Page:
Tough vs. Sharp (or, how not to damage your knives on hard foods.)
I've been sharpening knives for almost 10 years and without fail, after every Thanksgiving, a sad customer with a busted up santoku walks in asking me if I can resurrect the edge. Apparently, their Father in-law assumed that because it was "one of those dang sharp sushi knives" that somehow it would magically cut through turkey bones. Lo and behold, they ended up taking a big chunk (or multiple chunks if the said father in-law was particularly zealous) out of the knife instead of winning the fight against the holiday bird. Luckily, most of the time I can un-bury the dead, but every now and then the blade is so chipped that I would have to grind away half the knife to make it cut again.
Thing is, the culprit responsible for the hacked santoku probably got away with jabbing at a turkey or what-have-you plenty of times before with the Henckels knife they got for their wedding present in 1979. So what happened?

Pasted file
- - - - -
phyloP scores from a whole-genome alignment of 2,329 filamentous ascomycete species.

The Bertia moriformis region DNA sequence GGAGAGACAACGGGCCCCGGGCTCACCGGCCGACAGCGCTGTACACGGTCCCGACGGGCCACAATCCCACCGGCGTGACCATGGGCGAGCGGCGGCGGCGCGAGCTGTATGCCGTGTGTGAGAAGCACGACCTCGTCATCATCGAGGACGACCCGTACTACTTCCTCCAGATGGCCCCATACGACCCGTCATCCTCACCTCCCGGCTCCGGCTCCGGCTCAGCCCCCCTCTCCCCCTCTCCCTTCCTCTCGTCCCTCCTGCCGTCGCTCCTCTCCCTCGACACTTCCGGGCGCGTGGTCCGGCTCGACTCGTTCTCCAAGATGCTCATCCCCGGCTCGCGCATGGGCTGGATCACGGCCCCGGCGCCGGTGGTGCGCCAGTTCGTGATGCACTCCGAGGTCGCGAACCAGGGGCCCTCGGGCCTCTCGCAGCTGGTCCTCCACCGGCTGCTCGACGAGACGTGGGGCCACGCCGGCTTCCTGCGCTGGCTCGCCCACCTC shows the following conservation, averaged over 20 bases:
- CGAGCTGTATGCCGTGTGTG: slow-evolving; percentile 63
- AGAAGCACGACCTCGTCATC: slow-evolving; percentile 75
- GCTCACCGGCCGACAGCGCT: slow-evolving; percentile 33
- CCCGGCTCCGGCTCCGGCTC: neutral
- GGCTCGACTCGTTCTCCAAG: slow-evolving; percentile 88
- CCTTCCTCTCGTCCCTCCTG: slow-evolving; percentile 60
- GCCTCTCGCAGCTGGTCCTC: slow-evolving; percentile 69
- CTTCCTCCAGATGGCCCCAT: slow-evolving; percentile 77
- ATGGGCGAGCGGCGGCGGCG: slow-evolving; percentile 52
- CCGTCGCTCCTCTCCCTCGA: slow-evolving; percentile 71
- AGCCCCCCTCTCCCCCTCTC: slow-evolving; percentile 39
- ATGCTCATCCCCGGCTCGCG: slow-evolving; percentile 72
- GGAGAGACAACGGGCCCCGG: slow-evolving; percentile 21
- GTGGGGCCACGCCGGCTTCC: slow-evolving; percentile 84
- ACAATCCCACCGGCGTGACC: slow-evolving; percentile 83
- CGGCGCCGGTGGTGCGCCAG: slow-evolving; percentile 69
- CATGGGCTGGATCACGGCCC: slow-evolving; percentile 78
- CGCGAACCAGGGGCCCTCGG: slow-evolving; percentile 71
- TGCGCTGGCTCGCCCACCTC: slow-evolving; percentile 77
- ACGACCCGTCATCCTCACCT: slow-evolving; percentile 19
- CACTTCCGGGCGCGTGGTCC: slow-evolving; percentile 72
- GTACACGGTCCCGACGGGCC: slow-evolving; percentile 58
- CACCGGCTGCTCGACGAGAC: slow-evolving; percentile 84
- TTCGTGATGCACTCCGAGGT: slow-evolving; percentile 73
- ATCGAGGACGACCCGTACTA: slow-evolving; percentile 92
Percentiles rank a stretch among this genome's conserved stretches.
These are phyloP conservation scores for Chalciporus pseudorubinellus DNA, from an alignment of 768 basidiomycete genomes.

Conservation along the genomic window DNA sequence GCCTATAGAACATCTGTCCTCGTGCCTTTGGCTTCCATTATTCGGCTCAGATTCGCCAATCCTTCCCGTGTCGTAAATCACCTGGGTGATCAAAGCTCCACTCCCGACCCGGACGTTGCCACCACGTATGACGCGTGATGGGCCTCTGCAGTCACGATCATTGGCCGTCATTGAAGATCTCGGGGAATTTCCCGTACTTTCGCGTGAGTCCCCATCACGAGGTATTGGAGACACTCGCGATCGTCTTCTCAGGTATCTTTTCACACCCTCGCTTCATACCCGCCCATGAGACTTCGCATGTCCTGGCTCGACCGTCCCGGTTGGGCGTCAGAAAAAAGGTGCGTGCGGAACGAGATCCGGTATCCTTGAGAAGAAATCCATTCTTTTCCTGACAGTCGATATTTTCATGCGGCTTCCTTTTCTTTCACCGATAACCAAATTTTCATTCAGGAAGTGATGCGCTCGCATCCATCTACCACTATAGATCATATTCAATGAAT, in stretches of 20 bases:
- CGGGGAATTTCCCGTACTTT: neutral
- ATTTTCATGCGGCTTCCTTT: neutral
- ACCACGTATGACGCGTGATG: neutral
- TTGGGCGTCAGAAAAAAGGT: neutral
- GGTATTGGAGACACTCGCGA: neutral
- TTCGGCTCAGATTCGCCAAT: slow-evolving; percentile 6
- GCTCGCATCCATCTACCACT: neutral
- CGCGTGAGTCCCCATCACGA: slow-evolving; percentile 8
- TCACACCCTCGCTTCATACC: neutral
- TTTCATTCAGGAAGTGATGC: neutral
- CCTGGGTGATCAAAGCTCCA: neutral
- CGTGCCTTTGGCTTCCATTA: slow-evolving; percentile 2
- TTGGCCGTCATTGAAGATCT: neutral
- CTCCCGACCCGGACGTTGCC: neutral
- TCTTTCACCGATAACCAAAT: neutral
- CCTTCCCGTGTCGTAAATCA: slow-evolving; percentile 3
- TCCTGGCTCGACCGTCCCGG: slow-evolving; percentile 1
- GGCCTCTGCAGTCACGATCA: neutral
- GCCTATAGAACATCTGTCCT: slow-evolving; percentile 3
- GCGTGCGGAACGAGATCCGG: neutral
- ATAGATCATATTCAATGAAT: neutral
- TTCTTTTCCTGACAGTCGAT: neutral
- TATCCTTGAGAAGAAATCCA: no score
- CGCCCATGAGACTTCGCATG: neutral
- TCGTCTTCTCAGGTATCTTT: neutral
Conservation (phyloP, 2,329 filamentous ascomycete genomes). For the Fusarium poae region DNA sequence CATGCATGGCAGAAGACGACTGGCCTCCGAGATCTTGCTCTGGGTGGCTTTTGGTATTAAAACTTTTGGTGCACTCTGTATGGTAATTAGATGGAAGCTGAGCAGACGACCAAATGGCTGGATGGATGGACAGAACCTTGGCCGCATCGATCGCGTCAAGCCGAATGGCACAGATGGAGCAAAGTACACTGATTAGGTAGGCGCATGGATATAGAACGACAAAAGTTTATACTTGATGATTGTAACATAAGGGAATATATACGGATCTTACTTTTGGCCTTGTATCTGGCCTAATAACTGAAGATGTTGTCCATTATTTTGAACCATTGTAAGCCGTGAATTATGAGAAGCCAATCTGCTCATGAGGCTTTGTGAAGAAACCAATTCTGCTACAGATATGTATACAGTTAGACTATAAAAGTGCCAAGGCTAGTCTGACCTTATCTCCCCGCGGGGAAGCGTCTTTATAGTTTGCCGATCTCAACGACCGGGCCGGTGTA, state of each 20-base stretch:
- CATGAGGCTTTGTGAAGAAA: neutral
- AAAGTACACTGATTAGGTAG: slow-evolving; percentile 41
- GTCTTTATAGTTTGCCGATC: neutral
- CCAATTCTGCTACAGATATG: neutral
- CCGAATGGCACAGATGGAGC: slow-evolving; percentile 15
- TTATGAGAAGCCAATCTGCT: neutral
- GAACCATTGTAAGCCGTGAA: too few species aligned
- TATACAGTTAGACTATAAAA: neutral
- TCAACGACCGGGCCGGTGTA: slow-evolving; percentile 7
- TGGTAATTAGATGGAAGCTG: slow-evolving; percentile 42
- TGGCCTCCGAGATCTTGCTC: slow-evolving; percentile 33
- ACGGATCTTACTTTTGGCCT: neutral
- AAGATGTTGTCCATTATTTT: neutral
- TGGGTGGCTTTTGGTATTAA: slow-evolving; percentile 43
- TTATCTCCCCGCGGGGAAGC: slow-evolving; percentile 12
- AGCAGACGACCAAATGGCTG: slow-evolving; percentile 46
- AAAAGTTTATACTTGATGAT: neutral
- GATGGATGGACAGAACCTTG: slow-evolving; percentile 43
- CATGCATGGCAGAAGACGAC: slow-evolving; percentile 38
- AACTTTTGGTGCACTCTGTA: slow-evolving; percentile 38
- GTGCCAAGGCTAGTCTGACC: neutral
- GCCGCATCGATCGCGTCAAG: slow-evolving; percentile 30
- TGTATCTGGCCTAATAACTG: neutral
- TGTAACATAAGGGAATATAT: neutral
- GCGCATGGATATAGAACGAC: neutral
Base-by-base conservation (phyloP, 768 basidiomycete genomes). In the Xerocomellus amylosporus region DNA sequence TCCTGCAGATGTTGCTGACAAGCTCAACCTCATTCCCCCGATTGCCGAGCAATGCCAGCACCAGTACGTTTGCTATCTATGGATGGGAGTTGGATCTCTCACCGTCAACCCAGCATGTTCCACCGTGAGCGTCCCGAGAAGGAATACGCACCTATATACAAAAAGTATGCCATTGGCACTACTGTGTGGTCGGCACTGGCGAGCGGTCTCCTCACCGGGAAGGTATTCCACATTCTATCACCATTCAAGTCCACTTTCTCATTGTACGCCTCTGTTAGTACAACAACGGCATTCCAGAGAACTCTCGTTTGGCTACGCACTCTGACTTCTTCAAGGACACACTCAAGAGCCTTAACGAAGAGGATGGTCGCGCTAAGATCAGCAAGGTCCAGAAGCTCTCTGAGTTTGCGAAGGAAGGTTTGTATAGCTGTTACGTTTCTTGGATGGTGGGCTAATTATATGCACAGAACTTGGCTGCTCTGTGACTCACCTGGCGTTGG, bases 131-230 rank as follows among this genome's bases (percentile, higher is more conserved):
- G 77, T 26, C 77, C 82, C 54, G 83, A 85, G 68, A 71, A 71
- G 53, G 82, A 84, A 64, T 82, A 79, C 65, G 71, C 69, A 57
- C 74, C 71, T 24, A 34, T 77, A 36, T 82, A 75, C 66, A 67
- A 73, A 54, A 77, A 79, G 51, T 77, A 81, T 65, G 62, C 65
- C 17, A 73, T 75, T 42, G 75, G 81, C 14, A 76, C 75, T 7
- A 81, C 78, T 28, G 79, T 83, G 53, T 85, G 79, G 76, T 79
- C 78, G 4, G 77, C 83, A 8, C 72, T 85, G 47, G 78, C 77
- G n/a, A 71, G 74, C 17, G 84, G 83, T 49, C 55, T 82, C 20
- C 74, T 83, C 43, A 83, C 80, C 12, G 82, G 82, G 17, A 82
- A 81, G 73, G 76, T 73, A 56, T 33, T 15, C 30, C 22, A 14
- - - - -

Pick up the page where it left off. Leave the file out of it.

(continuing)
Simply put, the harder the steel, the more brittle it becomes. And Japanese knives are mostly made with harder steel, which is why they can be sharpened at a thinner angle, and hold their edge waaaaay longer than your usual German knives. Generally speaking, keep your Japanese knives away from bones, extremely hard squash, and basically anything you wouldn't want to bite with your teeth. Softer European knives can generally handle harder food with more ease, but I've still seen them damaged badly on these same foods, especially when the knife is twisted in the process of cutting through something very hard. So, if the knife isn't moving straight into what you are cutting, don't torque it or start hacking!
I recommend keeping a beater around for exactly these purposes, or using a knife that is made for bones or hard foods (carving knives, heavy cleavers, boning knives and large serrated knives all can handle a variety of tougher tasks that your go-to vegetable knives should not)
Reach out to us if you need any suggestions!